Here is a ten-thousand-foot view of discipleship.
1) Encounter. Becoming a disciple first and foremost involves meeting the living God – the internal zap of moving to a place of knowing about Him to knowing Him. This is an experience akin to, after touching a branch or something that looks inanimate to you and, all of the sudden, finding that it moves! It is the internal shock of, “It’s alive!” This moment of finding God’s aliveness is experienced as coming upon you. It is equipped with an authoritative wooing that, cloaked in all mystery, tells you, “Yield. Give way. Surrender.” This encounter is one that speaks to our most beautiful of longings – to unconditionally commit to something. And so it puts us to a decision. It sends us to our freedom by forcing on us a decision – to refuse or to assent. And so we find the beginning of our life as disciples as fiat, as ‘Yes.’ It is this place of meeting, this place that demands and inspires our ‘Yes,’ that is the origin of discipleship in the beginning of our journey and at every moment along the way.
But we are far from formed. In fact, we are far from true disciples. We may well meet the Lord, say yes, and later say ‘No.’ How can we become so deeply entrenched in the heart of Jesus that we reach something like a ‘point of no return?’
2) Prayer. This is the only way. If we do not pray – we are dead, we have no chance. Why? Because prayer is simply being with God, ‘looking at Jesus loving you’ (Charles de Foucald), and only from letting His presence and His gaze enter into ours are we transformed, purified, ‘set apart’ and made holy. In order to be tan you have to hang out in the sun. Being connected to a wider community of disciples trying to live this same way (trying to reach the same goal) is indispensible and necessary as well. However, without one’s personal prayer life blossoming and flowering into a genuine interior life with God, the tree will die.
Thus the aim of discipleship is a robust life of prayer. It cannot be forced or manufactured. It must mysteriously burst forth from the soul’s soil like daisies from the snow. It comes like a miracle, about which one could say in retrospect, “Where did that come from?” It must emanate from within, from a place too deep to reach even oneself.
In short, it must be a work of the Holy Spirit. And what is the main river that the Holy Spirit opens up in us that delivers us to the ocean-deep-dive that is prayer?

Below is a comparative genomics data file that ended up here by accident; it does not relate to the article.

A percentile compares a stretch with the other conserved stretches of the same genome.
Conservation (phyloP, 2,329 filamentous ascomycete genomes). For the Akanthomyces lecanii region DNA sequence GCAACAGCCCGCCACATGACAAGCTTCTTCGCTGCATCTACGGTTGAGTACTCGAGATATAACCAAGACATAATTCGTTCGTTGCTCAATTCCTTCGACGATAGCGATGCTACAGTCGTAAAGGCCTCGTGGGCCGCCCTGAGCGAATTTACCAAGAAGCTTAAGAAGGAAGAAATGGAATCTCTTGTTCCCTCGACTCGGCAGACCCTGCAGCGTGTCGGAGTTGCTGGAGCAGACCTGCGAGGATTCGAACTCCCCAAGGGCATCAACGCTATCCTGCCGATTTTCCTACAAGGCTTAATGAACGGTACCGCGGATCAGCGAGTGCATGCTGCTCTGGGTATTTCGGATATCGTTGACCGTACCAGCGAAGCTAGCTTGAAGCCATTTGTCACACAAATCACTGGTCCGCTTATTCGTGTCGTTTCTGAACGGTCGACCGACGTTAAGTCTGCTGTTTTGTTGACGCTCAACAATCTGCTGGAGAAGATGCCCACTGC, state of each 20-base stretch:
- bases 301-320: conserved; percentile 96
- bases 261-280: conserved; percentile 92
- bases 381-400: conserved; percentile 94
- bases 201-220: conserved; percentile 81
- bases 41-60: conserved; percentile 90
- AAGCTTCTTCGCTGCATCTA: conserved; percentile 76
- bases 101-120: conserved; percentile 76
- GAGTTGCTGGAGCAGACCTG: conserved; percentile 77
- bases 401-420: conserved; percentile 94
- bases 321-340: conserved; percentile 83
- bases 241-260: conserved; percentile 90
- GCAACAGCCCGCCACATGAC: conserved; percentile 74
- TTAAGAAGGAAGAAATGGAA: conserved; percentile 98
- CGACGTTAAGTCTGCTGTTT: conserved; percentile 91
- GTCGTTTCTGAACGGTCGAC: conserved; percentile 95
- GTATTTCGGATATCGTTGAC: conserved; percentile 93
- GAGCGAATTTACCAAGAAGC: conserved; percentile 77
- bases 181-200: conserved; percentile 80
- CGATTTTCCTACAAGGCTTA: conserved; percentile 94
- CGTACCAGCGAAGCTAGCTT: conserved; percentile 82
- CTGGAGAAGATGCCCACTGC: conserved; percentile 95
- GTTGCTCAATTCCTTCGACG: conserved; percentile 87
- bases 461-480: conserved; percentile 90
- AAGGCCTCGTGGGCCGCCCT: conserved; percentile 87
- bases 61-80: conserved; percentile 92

3) Desire. Hunger. Ache. This is a main waterway that connects encounter to prayer. As one is stabbed by more and more encounters with God, His searing beauty makes its mark – it wounds us with desire. It is desire for Him (and we know that) but still it is experienced as a desire for ‘we know not what’, a longing that finds its identity in mystery (as if the soul is seeing what the mind can’t), like the ache that springs from smelling a lover’s scent in her absence. It is never satisfied. It is a desire that launches out into the world asking, “Have you found the one who has done this to my heart?” Restless until it rests in Him.
This increasingly intense desire is the proof of God’s grip on the soul. It orients us towards Him. It fixes our gaze on Him. Everything begins to pale in comparison. We just want to be with Him, look at Him, taste Him, hold Him and be held by Him. And we find this – we find what our heart desires – when we pray.
4) The Wave. Thus, encounter à desire à prayer à encounter à desire à prayer à and around and around (and deeper and deeper) this wave goes ad infinitum. And the fruit of this growing wave – the water that constitutes it and the force that is created by it – is love. We become this wave of love that eventually sends us out! It moves us – deeper down into the source of ourselves and out toward our brother and sister on whose shore we can land and for whom we ourselves – in a holy, loving invasion – can become a source of their encounter with the living God. In plain language – that is beyond cool.
So the basic structure of a disciple’s formation is facilitating encounter in hopes of inciting one’s desire to go deeper and deeper in prayer. This speeds around and around and catapults us out toward our brothers and sisters for whom we ourselves can be a source of encounter.
All of this is a work of the Holy Spirit, without Whom encounter, desire and prayer (becoming a living wave) are categorical impossibilities. So let us open ourselves to the power of God who wants to get us into the impossible.